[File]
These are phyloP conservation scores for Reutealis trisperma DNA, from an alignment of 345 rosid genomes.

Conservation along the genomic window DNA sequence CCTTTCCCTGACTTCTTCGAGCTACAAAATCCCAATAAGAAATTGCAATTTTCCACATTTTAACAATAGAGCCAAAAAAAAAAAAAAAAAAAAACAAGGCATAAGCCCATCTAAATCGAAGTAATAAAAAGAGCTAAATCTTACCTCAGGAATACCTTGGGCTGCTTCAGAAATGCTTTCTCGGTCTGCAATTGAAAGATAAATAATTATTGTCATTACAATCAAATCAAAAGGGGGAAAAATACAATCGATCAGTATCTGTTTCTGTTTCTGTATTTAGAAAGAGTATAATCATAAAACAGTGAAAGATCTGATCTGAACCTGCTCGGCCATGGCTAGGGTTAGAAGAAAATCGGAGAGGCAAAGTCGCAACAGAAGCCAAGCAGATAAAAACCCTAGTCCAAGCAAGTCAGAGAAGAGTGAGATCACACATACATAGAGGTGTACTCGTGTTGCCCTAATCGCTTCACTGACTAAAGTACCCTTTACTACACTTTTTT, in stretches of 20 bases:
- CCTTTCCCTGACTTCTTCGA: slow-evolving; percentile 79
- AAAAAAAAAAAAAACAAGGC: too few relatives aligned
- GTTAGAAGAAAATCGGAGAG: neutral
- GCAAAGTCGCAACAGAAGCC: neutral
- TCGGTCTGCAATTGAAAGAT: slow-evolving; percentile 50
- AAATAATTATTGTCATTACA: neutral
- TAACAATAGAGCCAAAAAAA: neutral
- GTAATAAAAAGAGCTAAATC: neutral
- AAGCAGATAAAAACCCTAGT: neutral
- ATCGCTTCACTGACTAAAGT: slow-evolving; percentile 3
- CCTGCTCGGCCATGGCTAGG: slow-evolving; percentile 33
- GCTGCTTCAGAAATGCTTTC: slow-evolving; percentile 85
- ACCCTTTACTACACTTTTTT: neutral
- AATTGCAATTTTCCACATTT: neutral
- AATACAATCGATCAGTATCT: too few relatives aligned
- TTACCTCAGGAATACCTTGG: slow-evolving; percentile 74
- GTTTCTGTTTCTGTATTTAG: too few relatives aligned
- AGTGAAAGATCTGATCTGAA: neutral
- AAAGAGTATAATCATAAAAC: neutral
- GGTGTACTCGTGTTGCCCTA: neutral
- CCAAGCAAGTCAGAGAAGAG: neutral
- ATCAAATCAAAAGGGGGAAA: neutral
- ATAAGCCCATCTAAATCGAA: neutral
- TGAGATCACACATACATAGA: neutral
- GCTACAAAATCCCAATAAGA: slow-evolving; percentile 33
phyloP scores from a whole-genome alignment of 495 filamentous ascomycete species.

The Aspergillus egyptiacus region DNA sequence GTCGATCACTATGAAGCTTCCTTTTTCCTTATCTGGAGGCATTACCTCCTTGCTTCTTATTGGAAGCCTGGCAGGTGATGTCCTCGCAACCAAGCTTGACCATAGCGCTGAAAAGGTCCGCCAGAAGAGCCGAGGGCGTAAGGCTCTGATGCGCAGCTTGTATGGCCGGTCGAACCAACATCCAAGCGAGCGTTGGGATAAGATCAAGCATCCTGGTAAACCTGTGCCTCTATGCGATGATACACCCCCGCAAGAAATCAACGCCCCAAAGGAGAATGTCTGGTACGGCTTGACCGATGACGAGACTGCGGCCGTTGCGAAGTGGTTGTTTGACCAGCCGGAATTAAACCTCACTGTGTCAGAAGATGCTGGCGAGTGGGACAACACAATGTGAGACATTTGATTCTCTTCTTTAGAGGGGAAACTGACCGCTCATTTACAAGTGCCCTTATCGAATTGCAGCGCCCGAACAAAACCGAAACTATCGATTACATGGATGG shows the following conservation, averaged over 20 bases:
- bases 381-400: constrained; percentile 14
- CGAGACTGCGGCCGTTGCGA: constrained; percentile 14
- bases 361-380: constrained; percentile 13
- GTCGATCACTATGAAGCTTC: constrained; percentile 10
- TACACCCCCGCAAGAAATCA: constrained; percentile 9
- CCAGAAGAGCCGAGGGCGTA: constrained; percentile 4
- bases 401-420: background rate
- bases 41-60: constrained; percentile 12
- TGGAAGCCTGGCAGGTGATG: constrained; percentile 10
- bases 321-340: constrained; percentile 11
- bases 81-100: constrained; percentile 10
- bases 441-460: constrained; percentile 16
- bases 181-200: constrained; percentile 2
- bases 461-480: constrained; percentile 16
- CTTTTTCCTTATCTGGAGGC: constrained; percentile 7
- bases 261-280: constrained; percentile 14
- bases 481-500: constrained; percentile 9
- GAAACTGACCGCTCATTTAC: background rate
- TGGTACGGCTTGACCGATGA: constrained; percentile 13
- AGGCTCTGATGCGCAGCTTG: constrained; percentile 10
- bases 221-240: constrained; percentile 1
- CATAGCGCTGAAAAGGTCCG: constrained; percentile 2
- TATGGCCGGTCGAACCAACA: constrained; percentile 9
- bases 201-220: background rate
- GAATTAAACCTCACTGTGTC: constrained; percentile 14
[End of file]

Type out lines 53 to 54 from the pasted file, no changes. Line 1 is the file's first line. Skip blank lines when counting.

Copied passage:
- bases 201-220: background rate
- GAATTAAACCTCACTGTGTC: constrained; percentile 14